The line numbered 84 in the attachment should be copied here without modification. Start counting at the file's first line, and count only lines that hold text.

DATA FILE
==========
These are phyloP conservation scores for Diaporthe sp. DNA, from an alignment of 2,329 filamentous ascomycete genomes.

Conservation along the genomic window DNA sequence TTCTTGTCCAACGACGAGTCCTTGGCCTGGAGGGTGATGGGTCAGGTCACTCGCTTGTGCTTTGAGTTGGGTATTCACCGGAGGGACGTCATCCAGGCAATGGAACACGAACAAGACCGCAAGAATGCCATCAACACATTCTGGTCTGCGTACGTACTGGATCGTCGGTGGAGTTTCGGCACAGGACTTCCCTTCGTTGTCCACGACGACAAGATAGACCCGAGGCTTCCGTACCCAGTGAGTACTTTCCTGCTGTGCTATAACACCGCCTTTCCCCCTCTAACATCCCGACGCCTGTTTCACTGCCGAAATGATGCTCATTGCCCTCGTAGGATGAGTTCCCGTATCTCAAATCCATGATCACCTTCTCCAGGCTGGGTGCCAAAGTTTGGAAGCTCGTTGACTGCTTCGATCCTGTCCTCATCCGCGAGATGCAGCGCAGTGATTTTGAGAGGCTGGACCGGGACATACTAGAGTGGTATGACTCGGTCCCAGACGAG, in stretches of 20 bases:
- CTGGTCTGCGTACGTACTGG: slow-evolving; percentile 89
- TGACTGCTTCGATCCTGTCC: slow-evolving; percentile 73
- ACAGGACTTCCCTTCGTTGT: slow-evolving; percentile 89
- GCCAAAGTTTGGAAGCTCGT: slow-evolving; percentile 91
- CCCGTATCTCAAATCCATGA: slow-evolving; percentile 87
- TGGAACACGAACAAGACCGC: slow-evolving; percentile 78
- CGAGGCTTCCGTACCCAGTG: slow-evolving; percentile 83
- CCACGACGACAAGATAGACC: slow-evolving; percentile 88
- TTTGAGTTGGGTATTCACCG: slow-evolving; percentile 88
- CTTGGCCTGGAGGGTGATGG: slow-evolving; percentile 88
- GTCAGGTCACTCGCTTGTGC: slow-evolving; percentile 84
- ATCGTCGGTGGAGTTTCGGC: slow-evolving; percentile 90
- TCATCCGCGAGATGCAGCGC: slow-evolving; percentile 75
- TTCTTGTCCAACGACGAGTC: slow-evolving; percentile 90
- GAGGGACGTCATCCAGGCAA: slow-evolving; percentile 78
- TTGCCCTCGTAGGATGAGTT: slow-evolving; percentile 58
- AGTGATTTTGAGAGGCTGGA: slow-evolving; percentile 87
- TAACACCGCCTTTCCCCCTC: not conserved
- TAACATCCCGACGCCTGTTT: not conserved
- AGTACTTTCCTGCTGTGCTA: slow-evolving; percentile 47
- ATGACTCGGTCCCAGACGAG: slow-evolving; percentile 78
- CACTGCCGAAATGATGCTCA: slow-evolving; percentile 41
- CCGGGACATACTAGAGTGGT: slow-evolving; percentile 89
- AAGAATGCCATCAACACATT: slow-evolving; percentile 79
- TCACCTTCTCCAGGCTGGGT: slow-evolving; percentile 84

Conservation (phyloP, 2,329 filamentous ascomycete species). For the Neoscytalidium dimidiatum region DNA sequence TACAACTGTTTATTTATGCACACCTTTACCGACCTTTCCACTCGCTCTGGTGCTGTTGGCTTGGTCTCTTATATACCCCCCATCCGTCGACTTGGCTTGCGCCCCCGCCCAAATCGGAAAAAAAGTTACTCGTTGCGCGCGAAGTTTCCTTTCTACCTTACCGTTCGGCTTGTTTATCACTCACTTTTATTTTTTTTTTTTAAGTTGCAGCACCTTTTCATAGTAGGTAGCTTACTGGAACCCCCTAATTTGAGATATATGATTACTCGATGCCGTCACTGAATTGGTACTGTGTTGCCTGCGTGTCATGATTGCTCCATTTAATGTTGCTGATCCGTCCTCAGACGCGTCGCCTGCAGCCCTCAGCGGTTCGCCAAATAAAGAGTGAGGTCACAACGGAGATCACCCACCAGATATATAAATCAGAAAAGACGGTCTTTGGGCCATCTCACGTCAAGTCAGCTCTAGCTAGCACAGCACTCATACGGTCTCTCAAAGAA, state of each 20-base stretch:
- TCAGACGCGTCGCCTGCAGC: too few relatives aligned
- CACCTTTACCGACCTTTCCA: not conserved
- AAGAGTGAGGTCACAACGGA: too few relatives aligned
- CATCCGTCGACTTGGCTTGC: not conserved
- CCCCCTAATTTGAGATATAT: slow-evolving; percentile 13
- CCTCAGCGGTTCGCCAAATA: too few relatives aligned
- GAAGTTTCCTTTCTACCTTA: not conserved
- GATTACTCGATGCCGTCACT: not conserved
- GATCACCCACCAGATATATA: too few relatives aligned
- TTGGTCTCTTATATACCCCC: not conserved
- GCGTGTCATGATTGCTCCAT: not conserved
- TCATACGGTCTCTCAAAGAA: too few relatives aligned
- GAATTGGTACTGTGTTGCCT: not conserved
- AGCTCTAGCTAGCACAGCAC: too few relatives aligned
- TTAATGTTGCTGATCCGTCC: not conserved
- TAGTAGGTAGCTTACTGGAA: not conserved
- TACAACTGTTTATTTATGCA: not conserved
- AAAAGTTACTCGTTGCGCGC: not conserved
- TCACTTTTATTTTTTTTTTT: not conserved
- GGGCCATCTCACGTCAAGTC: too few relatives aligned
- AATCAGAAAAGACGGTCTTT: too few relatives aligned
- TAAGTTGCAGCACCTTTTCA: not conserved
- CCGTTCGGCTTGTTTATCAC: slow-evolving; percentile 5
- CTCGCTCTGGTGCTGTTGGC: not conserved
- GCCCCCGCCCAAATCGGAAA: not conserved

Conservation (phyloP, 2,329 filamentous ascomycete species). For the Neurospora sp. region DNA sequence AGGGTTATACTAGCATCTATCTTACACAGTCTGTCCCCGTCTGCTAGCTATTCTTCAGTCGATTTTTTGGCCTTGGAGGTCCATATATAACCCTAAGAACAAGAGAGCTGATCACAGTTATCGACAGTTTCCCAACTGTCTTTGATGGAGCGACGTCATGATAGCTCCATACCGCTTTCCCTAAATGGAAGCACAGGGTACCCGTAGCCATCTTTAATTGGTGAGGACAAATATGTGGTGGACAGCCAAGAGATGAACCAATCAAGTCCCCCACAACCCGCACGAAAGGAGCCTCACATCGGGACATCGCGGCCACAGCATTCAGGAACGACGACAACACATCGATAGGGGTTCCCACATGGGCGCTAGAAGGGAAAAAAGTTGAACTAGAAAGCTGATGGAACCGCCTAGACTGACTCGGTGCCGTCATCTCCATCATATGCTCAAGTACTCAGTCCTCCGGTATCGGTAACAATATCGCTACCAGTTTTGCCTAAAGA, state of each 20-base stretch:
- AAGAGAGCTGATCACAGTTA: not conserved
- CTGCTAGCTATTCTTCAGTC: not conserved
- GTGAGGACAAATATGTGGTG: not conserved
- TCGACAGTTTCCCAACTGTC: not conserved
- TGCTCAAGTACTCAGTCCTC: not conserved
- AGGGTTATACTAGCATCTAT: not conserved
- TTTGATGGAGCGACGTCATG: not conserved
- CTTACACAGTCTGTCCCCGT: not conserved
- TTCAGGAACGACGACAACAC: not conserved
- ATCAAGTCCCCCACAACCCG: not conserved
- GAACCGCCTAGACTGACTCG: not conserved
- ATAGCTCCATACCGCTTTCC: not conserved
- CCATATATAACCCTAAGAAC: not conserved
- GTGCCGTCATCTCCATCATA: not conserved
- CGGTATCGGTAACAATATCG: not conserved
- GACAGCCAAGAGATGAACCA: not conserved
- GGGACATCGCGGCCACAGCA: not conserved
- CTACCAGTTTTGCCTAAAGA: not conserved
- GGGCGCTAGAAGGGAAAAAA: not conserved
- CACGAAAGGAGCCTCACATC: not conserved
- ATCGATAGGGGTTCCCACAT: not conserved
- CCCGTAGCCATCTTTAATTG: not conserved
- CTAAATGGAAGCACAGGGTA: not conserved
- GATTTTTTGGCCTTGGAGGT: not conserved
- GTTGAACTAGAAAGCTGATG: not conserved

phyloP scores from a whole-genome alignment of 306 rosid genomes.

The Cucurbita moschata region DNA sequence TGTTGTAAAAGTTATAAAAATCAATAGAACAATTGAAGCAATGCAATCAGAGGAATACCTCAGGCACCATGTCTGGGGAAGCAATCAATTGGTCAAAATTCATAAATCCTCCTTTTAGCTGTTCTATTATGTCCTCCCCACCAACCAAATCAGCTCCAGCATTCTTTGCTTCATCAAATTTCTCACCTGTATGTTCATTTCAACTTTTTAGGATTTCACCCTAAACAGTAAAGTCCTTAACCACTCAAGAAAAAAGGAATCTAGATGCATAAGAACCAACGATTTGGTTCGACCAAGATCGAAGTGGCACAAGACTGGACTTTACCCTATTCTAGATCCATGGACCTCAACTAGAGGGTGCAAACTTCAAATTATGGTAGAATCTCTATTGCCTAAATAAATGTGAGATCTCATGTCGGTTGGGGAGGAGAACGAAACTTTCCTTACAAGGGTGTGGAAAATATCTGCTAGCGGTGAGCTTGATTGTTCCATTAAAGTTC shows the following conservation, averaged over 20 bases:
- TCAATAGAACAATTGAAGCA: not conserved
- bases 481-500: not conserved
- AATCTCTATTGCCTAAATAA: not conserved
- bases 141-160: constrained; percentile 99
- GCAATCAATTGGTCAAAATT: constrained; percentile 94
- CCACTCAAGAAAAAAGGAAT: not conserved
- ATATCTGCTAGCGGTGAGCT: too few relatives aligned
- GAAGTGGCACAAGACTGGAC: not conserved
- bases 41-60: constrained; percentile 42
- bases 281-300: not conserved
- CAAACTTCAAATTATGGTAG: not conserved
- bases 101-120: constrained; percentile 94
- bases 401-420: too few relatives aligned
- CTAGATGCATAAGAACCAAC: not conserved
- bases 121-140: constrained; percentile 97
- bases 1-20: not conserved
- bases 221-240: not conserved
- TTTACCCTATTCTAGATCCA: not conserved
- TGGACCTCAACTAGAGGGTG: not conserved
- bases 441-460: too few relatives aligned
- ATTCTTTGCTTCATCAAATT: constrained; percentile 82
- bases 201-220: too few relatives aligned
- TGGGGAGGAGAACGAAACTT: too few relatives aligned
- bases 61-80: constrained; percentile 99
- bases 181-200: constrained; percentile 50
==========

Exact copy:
- AATCTCTATTGCCTAAATAA: not conserved